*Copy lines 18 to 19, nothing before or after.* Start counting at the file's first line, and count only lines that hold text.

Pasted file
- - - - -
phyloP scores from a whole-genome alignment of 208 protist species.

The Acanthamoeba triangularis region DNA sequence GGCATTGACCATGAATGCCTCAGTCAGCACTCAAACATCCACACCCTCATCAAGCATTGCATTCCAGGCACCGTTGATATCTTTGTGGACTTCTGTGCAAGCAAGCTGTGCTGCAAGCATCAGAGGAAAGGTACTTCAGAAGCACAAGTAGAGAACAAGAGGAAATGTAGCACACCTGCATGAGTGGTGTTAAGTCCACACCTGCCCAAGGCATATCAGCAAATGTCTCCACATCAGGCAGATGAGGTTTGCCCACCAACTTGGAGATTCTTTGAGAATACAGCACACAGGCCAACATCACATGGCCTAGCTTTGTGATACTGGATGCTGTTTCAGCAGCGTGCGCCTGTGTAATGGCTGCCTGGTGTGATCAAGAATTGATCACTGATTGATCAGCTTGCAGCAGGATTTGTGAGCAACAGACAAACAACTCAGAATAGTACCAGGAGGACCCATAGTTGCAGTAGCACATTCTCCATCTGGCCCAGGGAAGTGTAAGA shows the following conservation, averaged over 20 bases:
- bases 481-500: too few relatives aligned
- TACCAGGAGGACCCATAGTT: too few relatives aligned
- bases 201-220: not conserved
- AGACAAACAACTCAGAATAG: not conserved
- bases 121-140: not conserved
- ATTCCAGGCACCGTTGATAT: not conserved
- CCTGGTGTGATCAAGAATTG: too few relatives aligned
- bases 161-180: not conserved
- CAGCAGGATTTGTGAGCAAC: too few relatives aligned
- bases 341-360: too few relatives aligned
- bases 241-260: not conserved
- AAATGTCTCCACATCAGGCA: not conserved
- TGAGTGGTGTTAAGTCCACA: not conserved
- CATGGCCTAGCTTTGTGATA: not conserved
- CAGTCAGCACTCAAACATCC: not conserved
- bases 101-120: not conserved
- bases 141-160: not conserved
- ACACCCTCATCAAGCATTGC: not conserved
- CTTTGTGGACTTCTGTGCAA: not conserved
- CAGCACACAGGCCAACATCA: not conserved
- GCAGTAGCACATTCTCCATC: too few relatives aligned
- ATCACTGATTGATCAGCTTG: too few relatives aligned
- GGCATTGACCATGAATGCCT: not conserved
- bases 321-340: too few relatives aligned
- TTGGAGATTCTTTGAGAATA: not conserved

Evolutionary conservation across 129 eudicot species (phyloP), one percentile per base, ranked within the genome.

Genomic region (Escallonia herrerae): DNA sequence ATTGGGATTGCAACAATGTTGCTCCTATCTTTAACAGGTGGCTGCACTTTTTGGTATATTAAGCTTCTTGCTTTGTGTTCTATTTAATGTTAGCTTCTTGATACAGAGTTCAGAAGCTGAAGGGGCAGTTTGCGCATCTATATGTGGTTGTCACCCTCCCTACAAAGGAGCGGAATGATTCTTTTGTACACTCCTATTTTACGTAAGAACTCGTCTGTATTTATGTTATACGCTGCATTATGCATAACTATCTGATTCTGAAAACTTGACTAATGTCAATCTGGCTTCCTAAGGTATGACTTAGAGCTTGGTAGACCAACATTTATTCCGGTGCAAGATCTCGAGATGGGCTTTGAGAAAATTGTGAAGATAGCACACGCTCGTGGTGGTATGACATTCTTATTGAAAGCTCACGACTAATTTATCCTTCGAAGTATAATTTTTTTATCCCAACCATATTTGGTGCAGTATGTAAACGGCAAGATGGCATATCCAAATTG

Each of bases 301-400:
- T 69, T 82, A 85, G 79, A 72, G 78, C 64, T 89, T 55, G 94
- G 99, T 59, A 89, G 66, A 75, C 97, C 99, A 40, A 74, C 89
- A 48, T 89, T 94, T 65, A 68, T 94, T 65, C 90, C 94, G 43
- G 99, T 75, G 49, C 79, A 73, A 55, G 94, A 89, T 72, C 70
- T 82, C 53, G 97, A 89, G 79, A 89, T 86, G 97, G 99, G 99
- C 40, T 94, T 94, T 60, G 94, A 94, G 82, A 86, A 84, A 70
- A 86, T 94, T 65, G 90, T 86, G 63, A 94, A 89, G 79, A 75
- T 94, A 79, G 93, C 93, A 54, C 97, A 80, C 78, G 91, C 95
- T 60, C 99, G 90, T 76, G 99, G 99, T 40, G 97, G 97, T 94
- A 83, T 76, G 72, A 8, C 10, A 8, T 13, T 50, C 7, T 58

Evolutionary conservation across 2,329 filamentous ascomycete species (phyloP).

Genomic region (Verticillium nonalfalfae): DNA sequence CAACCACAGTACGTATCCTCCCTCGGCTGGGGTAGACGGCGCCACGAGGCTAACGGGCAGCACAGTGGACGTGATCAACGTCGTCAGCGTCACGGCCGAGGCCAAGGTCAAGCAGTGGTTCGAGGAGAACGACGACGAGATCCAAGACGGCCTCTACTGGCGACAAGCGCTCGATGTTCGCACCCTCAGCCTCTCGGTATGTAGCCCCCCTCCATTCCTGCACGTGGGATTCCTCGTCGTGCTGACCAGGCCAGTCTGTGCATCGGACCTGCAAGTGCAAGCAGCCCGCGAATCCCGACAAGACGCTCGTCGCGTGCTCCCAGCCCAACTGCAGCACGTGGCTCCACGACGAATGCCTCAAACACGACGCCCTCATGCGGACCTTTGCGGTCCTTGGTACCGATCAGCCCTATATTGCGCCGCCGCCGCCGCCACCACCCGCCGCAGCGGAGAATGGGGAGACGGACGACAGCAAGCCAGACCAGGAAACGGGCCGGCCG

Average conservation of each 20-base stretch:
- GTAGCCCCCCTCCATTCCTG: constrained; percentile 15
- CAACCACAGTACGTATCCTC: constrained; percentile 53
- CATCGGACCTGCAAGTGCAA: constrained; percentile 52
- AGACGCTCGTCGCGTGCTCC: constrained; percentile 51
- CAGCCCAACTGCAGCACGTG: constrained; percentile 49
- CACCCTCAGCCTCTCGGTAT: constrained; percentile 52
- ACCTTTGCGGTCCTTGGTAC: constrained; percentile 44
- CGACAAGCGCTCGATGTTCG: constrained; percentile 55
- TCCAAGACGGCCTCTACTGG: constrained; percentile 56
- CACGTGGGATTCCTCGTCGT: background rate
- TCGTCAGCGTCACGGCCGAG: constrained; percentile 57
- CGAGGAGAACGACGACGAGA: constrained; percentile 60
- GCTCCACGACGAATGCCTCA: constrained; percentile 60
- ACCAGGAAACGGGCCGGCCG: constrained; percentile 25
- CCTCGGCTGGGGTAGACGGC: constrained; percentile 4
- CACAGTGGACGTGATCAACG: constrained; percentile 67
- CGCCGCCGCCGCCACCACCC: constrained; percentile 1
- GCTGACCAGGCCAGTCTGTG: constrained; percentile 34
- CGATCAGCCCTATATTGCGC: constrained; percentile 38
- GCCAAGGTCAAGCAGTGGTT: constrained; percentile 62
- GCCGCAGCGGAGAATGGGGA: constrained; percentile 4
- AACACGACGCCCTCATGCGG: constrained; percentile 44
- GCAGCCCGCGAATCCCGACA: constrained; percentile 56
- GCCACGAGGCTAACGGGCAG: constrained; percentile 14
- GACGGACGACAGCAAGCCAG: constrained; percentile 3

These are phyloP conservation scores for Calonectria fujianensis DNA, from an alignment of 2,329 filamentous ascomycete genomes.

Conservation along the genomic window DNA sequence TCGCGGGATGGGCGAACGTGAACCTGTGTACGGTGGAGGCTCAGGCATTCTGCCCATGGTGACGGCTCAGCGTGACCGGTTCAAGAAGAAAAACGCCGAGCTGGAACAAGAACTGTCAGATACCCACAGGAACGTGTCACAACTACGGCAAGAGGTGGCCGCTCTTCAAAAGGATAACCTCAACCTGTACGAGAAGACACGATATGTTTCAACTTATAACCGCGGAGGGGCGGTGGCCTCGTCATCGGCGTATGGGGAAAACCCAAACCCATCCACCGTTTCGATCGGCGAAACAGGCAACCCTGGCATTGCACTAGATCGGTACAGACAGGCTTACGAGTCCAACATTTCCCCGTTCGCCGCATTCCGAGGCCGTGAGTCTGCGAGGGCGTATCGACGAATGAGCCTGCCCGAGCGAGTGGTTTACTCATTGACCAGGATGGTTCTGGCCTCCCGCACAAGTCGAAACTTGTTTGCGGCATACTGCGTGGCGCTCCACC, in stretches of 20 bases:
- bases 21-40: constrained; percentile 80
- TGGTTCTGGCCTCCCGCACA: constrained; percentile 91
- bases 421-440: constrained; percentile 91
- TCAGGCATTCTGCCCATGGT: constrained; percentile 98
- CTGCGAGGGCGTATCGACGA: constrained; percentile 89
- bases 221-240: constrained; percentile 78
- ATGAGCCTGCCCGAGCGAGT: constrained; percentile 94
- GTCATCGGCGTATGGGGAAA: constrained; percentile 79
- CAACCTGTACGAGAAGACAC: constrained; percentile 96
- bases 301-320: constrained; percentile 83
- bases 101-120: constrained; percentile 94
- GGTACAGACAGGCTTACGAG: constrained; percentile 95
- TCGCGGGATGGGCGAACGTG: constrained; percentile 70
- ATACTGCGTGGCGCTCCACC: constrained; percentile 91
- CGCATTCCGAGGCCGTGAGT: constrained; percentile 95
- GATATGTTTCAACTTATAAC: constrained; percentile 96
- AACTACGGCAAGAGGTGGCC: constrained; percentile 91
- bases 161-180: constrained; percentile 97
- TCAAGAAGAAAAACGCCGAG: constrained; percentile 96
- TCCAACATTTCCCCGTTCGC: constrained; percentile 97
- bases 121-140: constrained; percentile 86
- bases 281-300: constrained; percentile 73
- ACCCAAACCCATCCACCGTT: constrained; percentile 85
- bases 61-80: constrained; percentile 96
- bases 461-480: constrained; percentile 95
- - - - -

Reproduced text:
- bases 101-120: not conserved
- bases 141-160: not conserved